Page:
WHO Commends Africa in Malaria, HIV Control


The World Health Organisation (WHO) has commended the African region for making significant progress in malaria control in the last five years.

The WHO Regional Director for Africa, Dr. Matshidiso Moeti, in a statement in Abuja on Tuesday, said malaria incidence and mortality rates had declined by 42 per cent and 66 per cent respectively between 2000 and 2015.

Moeti made the commendation in Kigali, Rwanda, while speaking at the First Africa Health Forum, launched by WHO, Africa and the Government of Rwanda.

She said for the first time, a malaria vaccine has been launched by the organisation offering partial protection for children, especially those vulnerable to the disease.

Moeti said domestic governments from the WHO African region contributed over $528 million to support the fight against the disease in 2015.

She said the number of adults and children newly infected with HIV in the region has also declined by 19 per cent in the last five years; from 1.63 million to 1.37 million.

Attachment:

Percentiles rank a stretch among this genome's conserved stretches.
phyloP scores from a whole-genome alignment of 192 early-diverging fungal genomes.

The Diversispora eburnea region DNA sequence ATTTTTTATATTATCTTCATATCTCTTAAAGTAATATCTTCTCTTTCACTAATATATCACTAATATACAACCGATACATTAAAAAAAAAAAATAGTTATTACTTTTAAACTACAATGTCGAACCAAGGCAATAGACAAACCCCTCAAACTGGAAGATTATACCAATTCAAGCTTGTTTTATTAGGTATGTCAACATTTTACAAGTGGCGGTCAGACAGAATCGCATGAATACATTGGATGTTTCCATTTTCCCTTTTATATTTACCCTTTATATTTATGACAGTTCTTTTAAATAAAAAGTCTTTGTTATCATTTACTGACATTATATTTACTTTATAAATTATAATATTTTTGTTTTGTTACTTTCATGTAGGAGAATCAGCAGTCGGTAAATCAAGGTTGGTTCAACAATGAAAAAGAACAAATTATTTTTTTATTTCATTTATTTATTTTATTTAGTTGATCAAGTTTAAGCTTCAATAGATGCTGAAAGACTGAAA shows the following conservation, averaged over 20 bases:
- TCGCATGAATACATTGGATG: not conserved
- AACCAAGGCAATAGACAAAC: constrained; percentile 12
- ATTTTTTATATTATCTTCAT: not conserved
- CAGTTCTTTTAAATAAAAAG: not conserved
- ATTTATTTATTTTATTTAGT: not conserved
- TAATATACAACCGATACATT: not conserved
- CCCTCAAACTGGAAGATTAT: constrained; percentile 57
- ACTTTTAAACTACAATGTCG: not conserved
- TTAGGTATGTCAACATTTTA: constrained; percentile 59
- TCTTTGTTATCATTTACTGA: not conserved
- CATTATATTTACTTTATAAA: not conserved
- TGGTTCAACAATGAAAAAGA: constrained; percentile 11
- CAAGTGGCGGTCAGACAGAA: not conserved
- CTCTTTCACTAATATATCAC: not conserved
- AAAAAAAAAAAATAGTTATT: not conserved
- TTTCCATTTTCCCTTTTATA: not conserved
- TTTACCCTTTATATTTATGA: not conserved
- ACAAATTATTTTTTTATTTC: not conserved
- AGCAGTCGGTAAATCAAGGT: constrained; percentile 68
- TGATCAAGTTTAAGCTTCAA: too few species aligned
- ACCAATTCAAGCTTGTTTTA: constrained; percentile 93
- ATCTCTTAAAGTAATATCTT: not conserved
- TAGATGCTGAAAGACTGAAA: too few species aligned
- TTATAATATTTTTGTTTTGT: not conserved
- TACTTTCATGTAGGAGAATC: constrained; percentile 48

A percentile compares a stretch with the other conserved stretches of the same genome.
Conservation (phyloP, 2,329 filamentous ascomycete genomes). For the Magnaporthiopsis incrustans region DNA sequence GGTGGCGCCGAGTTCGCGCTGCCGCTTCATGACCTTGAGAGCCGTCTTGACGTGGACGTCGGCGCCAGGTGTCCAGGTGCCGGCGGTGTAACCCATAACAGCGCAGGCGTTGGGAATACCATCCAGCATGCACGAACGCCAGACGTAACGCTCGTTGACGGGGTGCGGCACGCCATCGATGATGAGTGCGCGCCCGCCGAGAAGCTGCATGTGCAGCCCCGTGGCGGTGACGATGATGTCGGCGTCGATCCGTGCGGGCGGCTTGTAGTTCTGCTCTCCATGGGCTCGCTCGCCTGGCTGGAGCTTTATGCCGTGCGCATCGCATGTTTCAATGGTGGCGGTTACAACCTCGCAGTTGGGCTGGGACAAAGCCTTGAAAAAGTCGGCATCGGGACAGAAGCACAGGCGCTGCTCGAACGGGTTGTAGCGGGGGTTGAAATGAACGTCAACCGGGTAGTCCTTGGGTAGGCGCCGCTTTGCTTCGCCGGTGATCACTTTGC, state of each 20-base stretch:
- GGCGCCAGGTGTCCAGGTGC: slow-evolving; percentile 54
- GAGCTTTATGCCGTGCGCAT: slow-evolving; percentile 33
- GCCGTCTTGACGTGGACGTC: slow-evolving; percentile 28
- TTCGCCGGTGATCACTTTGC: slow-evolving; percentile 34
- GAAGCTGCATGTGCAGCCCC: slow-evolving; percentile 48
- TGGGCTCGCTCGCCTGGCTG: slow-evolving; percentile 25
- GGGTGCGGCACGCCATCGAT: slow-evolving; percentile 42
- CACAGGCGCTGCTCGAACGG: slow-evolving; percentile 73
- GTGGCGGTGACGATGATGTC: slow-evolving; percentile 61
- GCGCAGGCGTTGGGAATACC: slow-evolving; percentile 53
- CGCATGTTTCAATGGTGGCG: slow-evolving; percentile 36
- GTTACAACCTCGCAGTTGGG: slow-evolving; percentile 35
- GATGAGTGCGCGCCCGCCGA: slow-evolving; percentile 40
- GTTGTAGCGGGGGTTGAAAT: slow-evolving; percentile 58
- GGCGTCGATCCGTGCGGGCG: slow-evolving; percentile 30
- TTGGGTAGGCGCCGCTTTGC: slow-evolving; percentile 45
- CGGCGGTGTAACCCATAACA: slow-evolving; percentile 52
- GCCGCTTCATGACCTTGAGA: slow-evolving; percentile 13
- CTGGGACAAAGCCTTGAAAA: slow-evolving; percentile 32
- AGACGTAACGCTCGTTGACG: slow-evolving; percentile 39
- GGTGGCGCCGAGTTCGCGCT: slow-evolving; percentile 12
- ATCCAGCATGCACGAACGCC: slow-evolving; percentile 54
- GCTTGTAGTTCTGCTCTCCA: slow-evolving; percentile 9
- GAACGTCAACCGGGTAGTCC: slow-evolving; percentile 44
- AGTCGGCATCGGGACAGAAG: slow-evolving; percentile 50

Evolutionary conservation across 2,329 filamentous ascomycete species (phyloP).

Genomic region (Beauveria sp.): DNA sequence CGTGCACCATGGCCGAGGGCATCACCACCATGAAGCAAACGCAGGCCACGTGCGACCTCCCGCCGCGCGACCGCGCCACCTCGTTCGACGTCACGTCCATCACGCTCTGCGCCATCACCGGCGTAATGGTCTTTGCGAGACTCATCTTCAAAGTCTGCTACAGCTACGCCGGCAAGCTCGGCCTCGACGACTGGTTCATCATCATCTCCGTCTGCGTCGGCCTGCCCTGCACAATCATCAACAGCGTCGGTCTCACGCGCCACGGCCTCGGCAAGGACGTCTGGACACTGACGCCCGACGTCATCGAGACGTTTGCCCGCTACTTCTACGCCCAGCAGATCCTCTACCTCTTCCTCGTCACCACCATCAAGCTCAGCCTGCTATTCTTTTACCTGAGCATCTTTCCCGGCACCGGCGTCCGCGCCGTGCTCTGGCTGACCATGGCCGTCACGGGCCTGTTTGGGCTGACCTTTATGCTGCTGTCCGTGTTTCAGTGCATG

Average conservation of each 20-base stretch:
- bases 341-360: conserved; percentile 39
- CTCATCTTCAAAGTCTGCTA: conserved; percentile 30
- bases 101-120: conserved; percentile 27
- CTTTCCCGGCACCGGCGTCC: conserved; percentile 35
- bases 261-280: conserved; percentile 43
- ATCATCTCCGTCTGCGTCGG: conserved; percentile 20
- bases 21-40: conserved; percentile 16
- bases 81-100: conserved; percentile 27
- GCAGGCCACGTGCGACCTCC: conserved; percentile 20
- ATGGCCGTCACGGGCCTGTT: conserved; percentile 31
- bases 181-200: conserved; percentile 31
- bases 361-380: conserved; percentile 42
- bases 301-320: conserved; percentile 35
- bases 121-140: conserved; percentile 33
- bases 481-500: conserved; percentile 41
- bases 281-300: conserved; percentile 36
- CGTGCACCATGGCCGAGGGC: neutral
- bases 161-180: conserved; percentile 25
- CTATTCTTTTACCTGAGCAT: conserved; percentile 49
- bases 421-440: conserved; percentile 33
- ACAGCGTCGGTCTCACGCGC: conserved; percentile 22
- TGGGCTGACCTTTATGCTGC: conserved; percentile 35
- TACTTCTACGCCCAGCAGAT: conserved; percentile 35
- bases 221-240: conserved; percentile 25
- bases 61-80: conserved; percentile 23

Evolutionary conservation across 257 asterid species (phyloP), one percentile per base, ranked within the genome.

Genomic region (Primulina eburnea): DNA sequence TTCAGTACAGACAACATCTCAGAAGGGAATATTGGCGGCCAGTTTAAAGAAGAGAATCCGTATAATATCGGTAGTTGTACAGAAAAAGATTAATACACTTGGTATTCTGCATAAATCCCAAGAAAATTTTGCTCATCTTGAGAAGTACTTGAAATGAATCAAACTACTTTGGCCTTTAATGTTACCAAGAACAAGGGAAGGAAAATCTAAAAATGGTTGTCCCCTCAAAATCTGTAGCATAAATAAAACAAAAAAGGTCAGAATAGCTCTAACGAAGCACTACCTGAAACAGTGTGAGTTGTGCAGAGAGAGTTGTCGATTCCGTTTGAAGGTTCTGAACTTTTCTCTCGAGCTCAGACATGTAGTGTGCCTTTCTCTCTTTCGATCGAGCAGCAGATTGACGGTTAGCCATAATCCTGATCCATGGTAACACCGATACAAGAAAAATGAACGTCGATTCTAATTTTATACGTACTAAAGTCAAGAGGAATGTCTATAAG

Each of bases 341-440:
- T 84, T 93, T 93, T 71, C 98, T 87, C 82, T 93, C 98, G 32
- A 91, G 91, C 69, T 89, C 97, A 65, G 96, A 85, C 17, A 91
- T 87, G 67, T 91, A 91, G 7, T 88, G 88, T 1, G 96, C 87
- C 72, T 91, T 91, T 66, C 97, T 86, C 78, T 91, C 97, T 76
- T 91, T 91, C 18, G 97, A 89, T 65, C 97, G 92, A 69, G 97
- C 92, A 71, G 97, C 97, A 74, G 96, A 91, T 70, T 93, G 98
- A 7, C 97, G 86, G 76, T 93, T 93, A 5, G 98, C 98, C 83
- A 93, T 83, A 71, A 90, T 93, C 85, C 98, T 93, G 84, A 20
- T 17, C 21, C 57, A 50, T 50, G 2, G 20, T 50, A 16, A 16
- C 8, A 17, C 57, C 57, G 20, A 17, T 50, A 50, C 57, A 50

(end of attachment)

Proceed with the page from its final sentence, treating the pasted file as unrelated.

According to her, the region is on the verge of eradicating polio; HIV treatment scale-up is continuing with an estimated 12.1 million people receiving anti retroviral therapy (ART) by the end of 2015.

The regional director noted that the Millennium Development Goals (MDGs) era contributed to many of the successes in the fight against these diseases.

“By the end of 2015, maternal mortality in the Region fell by 45 per cent from the year 2000, and newborn deaths dropped by 38 per cent during the same period.

“Although there had been major improvements over the last decade, there are still critical health issues that need to be discussed and tackled in order to bring the 2063 vision of health and well being into reality.

“Africa has the advantage; as the world is getting older, our population is getting younger.

“There is so much potential to harness this vitality and energy to create health systems that suit all.

“We need to act now to safeguard the health of the youths by creating youth-friendly health services and encouraging healthy lifestyles.

“We want our youths to not just be beneficiaries of services, but to be with us at the decision-making table as we partner across sectors for a more prosperous, sustainable future for everyone in Africa,” Moeti said.